Back in September, Harrisburg University in Pennsylvania instituted a one week ban on social media sites on campus. FaceBook, MySpace, Twitter and instant messaging were blocked on the college systems. Eric Darr, Provost at the University, said that he realized that students could access these sites from their smart phones or by leaving the campus, but many students entered into the spirit of the experiment by sticking to the ban voluntarily.
What was the point of this exercise? Social media is part of the fabric of our lives, especially for young people. The point, according to Eric Darr, Provost of the university, was to draw attention to the use of social media, perhaps to take some time to reflect on how its use affects other areas of life.
In the admittedly non-scientific experiment, surveys were taken before and after the experiment. The ban affected students and faculty alike, and one quarter of the students and forty percent of the faculty completed the surveys, providing some interesting observations.
Students reported feeling less stress during the black-out week, some using the time they would have spent on social media activities to work on homework, exercise or sleep. Some students changed their study habits. One group realized that using Facebook to collaborate was not as productive as they had assumed, and that other tools would focus their energies better.
An observation which surprised me was that some of the faculty that previously showed no interested in the social media sites started to investigate them as a means of communicating with their students.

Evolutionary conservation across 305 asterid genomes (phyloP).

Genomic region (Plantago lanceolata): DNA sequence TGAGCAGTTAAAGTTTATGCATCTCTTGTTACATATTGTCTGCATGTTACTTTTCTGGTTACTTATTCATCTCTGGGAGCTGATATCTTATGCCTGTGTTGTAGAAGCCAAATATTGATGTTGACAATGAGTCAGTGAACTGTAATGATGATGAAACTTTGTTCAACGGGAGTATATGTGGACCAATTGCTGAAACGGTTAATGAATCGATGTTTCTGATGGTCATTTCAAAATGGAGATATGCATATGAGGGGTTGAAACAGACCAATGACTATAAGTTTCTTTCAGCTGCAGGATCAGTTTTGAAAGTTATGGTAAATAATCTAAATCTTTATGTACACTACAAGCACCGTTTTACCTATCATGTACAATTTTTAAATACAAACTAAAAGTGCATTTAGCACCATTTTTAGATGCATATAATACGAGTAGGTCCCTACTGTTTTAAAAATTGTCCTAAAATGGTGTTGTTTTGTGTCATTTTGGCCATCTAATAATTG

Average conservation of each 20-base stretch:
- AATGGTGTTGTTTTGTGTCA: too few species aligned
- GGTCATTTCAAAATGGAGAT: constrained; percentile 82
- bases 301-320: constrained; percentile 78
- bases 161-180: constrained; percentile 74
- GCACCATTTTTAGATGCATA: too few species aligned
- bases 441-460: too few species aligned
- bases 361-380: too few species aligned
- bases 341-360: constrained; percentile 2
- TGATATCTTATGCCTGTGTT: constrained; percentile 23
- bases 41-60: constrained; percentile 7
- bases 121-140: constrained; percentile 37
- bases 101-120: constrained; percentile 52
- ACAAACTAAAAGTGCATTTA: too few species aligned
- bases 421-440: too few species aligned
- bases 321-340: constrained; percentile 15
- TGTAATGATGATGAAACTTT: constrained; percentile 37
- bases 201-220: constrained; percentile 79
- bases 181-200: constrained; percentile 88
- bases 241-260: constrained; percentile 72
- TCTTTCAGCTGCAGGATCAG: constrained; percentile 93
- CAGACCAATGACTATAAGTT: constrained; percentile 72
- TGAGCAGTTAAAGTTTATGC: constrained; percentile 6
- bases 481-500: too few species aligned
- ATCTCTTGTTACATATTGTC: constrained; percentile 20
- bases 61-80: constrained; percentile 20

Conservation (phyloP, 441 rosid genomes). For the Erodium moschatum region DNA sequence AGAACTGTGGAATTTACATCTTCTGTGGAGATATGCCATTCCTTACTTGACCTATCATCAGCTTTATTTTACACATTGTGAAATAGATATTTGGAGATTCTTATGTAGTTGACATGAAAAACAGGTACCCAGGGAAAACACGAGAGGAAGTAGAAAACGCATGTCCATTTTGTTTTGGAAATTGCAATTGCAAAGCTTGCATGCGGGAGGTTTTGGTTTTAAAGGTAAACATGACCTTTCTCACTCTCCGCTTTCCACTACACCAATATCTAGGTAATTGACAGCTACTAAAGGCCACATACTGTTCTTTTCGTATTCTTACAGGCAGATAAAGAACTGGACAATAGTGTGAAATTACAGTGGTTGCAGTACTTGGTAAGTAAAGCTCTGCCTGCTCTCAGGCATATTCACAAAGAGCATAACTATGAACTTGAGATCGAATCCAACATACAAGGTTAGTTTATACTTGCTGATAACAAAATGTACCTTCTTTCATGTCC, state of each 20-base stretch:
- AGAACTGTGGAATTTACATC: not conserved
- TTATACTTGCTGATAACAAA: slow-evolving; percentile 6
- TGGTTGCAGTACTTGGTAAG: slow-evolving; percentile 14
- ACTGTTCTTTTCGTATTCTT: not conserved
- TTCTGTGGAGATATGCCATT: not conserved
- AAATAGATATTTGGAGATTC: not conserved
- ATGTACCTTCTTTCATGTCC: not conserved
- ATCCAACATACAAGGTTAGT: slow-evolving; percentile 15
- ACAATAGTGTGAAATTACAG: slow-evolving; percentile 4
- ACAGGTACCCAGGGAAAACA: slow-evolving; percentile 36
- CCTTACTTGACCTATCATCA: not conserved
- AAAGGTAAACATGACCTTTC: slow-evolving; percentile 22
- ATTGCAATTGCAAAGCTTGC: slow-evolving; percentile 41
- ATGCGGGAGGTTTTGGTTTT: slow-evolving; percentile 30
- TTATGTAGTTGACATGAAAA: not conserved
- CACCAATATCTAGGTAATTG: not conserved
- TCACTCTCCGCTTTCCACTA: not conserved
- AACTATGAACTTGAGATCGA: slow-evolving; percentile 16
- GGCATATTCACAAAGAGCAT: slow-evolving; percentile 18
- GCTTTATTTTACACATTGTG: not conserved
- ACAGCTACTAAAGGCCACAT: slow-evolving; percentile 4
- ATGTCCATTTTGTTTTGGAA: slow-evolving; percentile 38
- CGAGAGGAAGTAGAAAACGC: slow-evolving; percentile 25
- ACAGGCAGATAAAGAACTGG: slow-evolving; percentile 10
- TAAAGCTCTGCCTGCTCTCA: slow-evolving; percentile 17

At least one student also suggested that as a result of the ban in September, she felt able to go on a social media diet during finals week, and found that she concentrated better on her studies.
While all of this is interesting from a sociology perspective, the take away for me is that like most things online and in life, social media is not good or bad. It is a useful tool for sharing information, but only one of the tools in the toolbox. Think about it for a minute. How do you use the social media sites that you frequent? Would you be lost without them for a week? Let me know!
Regina Sillitti is Project Coordinator for Dinkum Interactive. She has worked in programming, design, business analysis and quality assurance. Her background in design and data processing give her a unique perspective on client – tech translation. You can reach her at firstname.lastname@example.org.
Image credit: http://www.sxc.hu/photo/1105261